There was a lot of reading going on this month, 95% of it Required Winter Break Reading of Young Adult Classics.
Wait a second. Make that 100%.
What does this mean? That I should have been keeping a Death Count. Seriously, people are dying/going crazy/trying to kill themselves all over the place in historic YA!
1. Forever… by Judy Blume
I forgot how much I FREAKING LOVE this book. It’s 200 pages of amazingly raw first romance, gratuitous drama, and of course, sexy-sex. RALPH!!! Judy Blume is my hero.
2. Roll of Thunder, Hear My Cry by Mildred D. Taylor
I was assigned this book for my Reading class in 7th grade… and I remember very clearly not finishing it on time and failing a reading test because I didn’t know what happened with some fire at the end of the book. I felt a little better when, 13 years later, I still didn’t quite understand what happened with that fire. I mean, I get it now, but it took me a few read throughs. Other than that, I was disturbed by how annoyingly didactic this novel is. “If you just go to school and save your pennies, you can rise out of poverty and racism and oppression, kids!” “Be one of the GOOD black people (Logans), children, not the BAD black people (T.J.) 1977 Newbery Medal.
3. Unleaving by Jill Paton Walsh
Rich, pages-long descriptions of the ocean. Thick, pages-long conversations between professors and students about the meaning of life and morality. If that’s what you’re into. Titled after one of my favorite poems. 1976 Boston Globe- Horn Book winner.
4. I Am The Cheese by Robert Cormier
Did I tell you that Robert Cormier’s daughter works at my school… and last semester, she worked withe ME for a few weeks? How bizarre, how bizarre. Much like this book! A psychological thriller with two competing timelines. I’m not sure I figured out what was going on by the end of the book.
5. The Language of Goldfish by Zibby ONeal
Really enjoyed this book. It’s a short, delicate story of a stressed out 13-year-old girl, a budding artist, who can’t figure out how to grow up and may or may not be going crazy. I wish I had time in my busy reading schedule to give this one another read-through.
6. Jacob Have I Loved by Katherine Paterson
Read this one during my hellish day of air transportation. A certain classmate of mine *cough* Kristina *cough* hated it and called the main character silent, self-pitying, and self-loathing. I suspect this particular classmate is not an oldest child with gorgeous, spoiled younger sisters. 1981 Newbery Medal
7. Annie on My Mind by Nancy Garden
Love, love, loved this book. I wish that 95% of people writing mainstream, heterosexual YA romance/high school stories right now would read this and take extensive notes. It’s really pitch perfect.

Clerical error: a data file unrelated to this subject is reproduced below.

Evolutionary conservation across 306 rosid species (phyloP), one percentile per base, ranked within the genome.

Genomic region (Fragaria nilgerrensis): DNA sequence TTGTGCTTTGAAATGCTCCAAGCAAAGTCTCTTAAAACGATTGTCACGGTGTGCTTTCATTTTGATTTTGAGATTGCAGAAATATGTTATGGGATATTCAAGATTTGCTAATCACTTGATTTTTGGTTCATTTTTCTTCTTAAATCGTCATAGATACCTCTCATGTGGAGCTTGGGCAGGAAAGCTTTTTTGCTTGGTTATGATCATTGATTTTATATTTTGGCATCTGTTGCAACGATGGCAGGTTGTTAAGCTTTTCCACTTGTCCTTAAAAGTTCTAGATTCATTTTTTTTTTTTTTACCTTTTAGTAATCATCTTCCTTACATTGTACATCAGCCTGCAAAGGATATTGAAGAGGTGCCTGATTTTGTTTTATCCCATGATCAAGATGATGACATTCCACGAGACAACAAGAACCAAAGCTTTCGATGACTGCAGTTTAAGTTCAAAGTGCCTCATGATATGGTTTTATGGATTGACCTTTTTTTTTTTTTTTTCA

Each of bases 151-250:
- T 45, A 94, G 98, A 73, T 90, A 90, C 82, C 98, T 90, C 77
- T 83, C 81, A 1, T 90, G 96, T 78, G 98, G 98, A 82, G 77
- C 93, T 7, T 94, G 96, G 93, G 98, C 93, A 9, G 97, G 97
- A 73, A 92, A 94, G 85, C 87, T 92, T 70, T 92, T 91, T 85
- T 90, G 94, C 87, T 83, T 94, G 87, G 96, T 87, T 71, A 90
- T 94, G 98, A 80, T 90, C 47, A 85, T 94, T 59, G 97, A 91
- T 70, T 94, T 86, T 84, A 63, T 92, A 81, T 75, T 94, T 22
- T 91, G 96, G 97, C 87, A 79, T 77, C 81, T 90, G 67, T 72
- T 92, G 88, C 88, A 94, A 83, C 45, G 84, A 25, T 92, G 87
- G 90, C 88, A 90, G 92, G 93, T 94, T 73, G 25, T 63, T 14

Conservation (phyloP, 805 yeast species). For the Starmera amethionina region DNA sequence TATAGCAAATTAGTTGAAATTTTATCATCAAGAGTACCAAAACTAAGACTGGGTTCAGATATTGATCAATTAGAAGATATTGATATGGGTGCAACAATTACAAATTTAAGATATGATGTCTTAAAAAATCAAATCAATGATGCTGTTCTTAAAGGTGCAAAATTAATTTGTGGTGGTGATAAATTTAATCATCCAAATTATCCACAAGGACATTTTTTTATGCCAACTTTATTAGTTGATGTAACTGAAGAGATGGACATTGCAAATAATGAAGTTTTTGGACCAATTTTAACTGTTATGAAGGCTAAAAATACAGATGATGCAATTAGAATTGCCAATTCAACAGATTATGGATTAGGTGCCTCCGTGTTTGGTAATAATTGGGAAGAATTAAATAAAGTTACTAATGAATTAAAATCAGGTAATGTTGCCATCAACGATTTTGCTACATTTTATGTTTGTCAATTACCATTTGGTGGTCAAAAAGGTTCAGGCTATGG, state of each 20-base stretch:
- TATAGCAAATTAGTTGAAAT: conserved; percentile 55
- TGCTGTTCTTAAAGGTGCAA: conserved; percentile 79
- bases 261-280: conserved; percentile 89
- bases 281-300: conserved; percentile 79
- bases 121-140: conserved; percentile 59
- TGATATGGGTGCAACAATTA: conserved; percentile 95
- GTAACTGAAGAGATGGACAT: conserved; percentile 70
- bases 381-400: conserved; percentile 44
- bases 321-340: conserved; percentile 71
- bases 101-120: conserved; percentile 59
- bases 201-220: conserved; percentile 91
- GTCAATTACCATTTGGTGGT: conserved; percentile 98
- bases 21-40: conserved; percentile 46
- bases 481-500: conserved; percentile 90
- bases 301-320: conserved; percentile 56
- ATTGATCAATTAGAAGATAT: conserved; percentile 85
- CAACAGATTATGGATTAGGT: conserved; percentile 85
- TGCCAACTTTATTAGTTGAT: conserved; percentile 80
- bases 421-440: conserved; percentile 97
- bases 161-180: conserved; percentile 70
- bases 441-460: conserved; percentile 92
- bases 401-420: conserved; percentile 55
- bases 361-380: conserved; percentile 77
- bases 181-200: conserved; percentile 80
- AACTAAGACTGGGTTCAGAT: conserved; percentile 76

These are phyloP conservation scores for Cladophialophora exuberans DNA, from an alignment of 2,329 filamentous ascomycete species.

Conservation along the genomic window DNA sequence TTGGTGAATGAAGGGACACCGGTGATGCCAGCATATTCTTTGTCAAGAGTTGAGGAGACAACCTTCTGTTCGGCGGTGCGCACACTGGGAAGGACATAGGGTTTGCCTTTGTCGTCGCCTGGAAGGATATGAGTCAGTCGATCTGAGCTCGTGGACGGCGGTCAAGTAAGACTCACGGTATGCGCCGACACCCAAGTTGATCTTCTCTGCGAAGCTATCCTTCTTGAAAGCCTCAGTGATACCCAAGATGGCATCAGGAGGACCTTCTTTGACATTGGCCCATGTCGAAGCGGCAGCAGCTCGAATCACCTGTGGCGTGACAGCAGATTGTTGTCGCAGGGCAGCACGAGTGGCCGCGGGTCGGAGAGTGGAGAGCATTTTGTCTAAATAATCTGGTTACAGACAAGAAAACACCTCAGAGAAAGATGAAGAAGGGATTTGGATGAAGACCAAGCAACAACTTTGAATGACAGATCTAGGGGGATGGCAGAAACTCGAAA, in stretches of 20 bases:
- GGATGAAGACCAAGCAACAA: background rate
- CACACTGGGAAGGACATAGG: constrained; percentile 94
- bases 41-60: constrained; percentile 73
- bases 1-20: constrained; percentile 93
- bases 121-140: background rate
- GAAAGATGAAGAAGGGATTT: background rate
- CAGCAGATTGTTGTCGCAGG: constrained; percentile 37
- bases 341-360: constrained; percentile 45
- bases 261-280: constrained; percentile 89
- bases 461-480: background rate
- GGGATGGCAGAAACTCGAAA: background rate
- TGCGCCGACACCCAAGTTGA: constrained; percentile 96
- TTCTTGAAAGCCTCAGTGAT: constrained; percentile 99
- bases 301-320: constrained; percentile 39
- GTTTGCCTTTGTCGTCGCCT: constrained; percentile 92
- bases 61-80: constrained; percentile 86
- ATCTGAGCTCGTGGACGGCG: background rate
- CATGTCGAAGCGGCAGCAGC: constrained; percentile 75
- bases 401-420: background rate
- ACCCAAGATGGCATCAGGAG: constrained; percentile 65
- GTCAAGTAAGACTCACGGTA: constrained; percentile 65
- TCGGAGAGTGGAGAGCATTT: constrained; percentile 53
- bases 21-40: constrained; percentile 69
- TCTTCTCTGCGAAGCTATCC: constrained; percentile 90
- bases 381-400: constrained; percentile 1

8. Annie John by Jamaica Kincaid
A literal coming-of-age novel. Each chapter is an unfolding of Annie John’s life in Antigua, beginning with early childhood memories of idolizing her mother, through the social challenges of high school, and ending when she boards a boat for college off the island. Pretty readable, but I wasn’t in love.
9. House on Mango Street by Sandra Cisneros
I read this using my patented, completely ineffective method of Wii Reading. Meaning – Read 10 pages, play one level of Donkey Kong Country Returns, Read 10 pages, play one more level. Consequently, I don’t remember much about this one.
10. Fallen Angels by Walter Dean Myers
This is a book about teenage soldiers in the Vietnam War. I expected it to be vaguely horrifying. It was. But I did not expect to actually enjoy the story. I did.
11. Remembering the Good Times by Richard Peck
Okay, there wasn’t anything WRONG with this book, plot-wise, content-wise, whatever. It was fine. However, all three main characters suffered from acute Dawson’s-Creek-itis, constantly waxing poetic about the Difficulty of Life, the Strength and Duration of their Friendships, the Horror of Growing Up. The three main characters are constantly running around talking about how close a friendship they have, how the three of them grew up together and have an unspoken bond of eternal trust. However, all three characters seem to have forgotten that A) They met A YEAR before the book’s main plot takes place and B) THEY ARE FOURTEEN. THEY ARE TOO YOUNG TO BE TALKING LIKE THEY ARE 50 YEARS OLD. /rant
12. Stotan! by Chris Crutcher
I forget that I like Chris Crutcher’s books so much… but there you have it. I do. Teen male camaraderie at its finest, and sports so well-rendered you’ll forget you hate sports.
13. The Chocolate War by Robert Cormier
Yet another case of the I-Swear-I-Read-This-Book-But-I-Really-Can’t-Remember-Anything-About-It. I was dutifully impressed, however. So impressed, I would prefer not to write a paper on this book. Unfortunately, the syllabus begs to differ.
14. I Hadn’t Meant to Tell You This by Jacqueline Woodson
Ever read a book whose plot relies on some character revelation midway through the novel, and then you read it again and catch all the foreshadowing you missed in the first half of the book? Yeah, that happened here. Such a sad, sad book.
15. A Step From Heaven by An Na
Lyrical prose, vignette-style narration, depicting the suckiness of family life as a new immigrant. 2002 Printz Winner.
16. Speak by Laurie Halse Anderson
Reading this for the umpteenth time, still tickled by Anderson’s wit and Melinda’s survival tactics. Will be spending a significant chunk of the semester thinking and writing and presenting about this novel… 2000 Printz Honor.